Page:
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N. Carolina GOP asks Supreme Court to roll back extra time for accepting mail-in ballots

The Trump campaign said extending the deadline would "pose an immediate threat to the integrity of the federal election process."
Workers prepare absentee ballots for mailing at the Wake County Board of Elections in Raleigh, N.C., on Sept. 3.Gerry Broome / AP file

WASHINGTON — Republicans in the presidential battleground state of North Carolina asked the Supreme Court on Thursday to block lower court rulings that allowed six extra days to accept ballots sent by mail.

The Trump campaign, the state and national Republican parties and Republican leaders of the state Legislature said decisions by North Carolina's Board of Elections, upheld by federal courts, "pose an immediate threat to the integrity of the federal elections process."

The board changed the mail ballot deadline from Nov. 6, which the Legislature set in June, to Nov. 12. A federal district judge refused to block the change, and so did the 4th U.S. Circuit Court of Appeals.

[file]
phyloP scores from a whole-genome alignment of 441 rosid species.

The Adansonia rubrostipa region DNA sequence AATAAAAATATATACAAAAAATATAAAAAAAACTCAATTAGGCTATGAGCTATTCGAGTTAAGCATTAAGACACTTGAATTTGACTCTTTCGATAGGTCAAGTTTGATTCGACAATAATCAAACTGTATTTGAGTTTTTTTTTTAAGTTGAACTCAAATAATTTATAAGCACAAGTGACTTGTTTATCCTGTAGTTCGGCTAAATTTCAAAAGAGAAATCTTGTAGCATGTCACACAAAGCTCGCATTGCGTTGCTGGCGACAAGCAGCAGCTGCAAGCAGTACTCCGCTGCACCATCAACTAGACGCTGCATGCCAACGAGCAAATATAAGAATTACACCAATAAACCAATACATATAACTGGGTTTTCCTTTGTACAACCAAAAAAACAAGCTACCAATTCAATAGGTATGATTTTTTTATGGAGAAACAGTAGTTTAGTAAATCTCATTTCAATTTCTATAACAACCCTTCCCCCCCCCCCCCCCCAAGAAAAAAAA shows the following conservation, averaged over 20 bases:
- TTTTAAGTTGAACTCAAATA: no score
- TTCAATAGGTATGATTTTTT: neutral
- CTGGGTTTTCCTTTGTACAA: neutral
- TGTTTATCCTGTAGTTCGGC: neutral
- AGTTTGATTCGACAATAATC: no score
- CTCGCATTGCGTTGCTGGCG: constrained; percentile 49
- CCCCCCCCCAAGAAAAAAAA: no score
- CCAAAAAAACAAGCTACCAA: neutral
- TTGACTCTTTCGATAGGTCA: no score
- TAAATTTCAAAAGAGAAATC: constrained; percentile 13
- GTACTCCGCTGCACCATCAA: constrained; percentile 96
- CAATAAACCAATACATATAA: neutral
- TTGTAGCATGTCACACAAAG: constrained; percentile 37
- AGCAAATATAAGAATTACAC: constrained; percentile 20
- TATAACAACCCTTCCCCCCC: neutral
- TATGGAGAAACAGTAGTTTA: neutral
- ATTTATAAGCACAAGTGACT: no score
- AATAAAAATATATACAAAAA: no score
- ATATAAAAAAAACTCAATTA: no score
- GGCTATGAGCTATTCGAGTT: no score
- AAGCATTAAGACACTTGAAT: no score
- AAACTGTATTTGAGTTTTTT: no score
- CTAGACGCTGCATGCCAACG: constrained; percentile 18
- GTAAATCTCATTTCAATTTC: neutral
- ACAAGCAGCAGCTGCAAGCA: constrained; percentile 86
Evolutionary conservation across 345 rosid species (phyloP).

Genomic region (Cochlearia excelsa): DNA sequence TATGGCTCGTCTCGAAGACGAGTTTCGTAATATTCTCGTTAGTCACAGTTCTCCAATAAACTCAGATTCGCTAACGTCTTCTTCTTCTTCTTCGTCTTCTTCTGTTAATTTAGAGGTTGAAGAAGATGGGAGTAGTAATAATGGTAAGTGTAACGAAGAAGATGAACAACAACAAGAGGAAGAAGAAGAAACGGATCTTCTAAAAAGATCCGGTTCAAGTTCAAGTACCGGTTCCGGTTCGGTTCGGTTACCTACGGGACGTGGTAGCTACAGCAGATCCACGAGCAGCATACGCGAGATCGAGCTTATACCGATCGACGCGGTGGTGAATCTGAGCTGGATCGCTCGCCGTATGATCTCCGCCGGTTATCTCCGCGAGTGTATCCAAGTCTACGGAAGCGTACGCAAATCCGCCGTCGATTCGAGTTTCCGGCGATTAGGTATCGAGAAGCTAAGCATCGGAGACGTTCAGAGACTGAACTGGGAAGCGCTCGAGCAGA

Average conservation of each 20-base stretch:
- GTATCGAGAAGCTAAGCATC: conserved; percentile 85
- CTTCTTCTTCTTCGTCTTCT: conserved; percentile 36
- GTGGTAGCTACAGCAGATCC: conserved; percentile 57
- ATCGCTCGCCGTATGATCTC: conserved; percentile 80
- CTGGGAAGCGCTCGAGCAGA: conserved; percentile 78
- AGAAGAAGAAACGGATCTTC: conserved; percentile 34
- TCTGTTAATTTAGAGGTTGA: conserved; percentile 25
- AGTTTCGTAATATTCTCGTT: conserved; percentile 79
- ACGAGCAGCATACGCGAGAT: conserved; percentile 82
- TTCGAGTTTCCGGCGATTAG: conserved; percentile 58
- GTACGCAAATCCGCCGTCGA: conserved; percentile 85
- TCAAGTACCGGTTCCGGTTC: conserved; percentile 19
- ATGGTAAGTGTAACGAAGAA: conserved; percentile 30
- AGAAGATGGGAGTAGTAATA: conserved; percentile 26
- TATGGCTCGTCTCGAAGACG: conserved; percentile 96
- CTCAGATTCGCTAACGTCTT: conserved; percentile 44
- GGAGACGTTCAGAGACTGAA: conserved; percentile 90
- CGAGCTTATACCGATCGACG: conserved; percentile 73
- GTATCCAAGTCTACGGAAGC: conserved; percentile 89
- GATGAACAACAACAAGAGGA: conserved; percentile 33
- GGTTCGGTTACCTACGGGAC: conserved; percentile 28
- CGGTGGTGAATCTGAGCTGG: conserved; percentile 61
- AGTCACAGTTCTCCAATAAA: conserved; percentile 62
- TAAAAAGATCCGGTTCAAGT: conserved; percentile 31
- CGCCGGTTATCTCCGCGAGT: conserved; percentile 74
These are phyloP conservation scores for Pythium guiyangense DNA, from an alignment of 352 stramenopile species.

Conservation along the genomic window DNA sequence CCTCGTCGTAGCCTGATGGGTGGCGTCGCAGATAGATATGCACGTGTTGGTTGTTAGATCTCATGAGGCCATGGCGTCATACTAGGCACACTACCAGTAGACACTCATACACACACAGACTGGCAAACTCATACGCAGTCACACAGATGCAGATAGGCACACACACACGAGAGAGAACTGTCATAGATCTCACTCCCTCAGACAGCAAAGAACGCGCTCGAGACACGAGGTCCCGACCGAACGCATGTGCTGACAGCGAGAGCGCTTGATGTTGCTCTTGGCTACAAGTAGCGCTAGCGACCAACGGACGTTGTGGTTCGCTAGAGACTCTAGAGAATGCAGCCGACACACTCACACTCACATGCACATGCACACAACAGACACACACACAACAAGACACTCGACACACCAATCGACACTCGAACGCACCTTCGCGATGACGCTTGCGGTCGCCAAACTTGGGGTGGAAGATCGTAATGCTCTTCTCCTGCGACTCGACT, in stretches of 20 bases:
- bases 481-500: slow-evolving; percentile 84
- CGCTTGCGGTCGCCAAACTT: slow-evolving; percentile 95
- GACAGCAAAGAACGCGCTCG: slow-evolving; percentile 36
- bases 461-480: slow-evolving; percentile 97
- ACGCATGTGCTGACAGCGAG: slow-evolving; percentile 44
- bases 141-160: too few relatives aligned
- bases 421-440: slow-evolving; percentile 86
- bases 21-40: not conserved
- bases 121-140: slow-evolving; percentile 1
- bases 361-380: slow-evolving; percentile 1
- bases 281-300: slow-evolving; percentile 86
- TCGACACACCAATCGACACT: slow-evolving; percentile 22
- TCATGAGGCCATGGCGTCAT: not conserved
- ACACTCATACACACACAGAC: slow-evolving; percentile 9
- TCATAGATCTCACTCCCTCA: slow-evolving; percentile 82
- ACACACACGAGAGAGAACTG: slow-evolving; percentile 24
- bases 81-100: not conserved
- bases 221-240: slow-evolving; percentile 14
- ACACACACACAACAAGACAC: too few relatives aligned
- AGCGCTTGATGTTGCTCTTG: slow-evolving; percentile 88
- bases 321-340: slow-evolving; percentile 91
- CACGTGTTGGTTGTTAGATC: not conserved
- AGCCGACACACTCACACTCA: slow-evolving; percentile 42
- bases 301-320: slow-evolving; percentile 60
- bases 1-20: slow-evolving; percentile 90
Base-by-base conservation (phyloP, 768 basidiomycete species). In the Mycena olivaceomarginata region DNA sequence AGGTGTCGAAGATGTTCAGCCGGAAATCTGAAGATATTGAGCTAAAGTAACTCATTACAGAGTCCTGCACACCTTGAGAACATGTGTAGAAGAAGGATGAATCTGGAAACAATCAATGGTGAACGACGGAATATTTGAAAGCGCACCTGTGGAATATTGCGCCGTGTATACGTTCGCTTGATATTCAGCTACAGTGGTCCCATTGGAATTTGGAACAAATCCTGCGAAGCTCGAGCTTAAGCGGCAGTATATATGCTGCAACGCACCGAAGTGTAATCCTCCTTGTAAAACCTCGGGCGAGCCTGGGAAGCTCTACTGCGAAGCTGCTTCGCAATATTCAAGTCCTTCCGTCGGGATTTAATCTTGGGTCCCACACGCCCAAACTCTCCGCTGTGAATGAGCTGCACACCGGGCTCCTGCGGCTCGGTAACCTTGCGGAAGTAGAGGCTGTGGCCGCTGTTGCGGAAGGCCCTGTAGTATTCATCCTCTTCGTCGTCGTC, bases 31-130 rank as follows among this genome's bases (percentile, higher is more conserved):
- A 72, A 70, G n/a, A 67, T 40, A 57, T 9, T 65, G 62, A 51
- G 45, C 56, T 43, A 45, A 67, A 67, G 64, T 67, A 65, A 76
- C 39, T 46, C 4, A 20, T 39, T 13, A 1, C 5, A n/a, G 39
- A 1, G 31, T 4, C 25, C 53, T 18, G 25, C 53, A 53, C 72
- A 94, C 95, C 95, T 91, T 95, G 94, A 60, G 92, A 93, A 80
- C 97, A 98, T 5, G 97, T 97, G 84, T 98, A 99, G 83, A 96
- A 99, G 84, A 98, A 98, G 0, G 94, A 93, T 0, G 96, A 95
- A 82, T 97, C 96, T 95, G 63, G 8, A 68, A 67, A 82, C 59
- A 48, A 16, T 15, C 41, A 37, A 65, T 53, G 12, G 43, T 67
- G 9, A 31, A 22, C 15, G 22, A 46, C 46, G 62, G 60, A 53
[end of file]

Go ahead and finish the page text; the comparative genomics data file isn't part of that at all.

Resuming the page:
"All ballots must still be mailed on or before Election Day," said Judge James A. Wynn Jr. of the appeals court. "The change is simply an extension from three to nine days after Election Day for a timely ballot to be received and counted. That is all."

The Republican challengers said the board usurped the power given to state legislatures by the Constitution to set the rules for conducting elections.

"The public interest favors adhering to the rules for the election established by the General Assembly and in place when voting began," they said in an emergency appeal to the Supreme Court.

Chief Justice John Roberts, who handles appeals from the 4th Circuit, called for a response from the elections board by Saturday afternoon.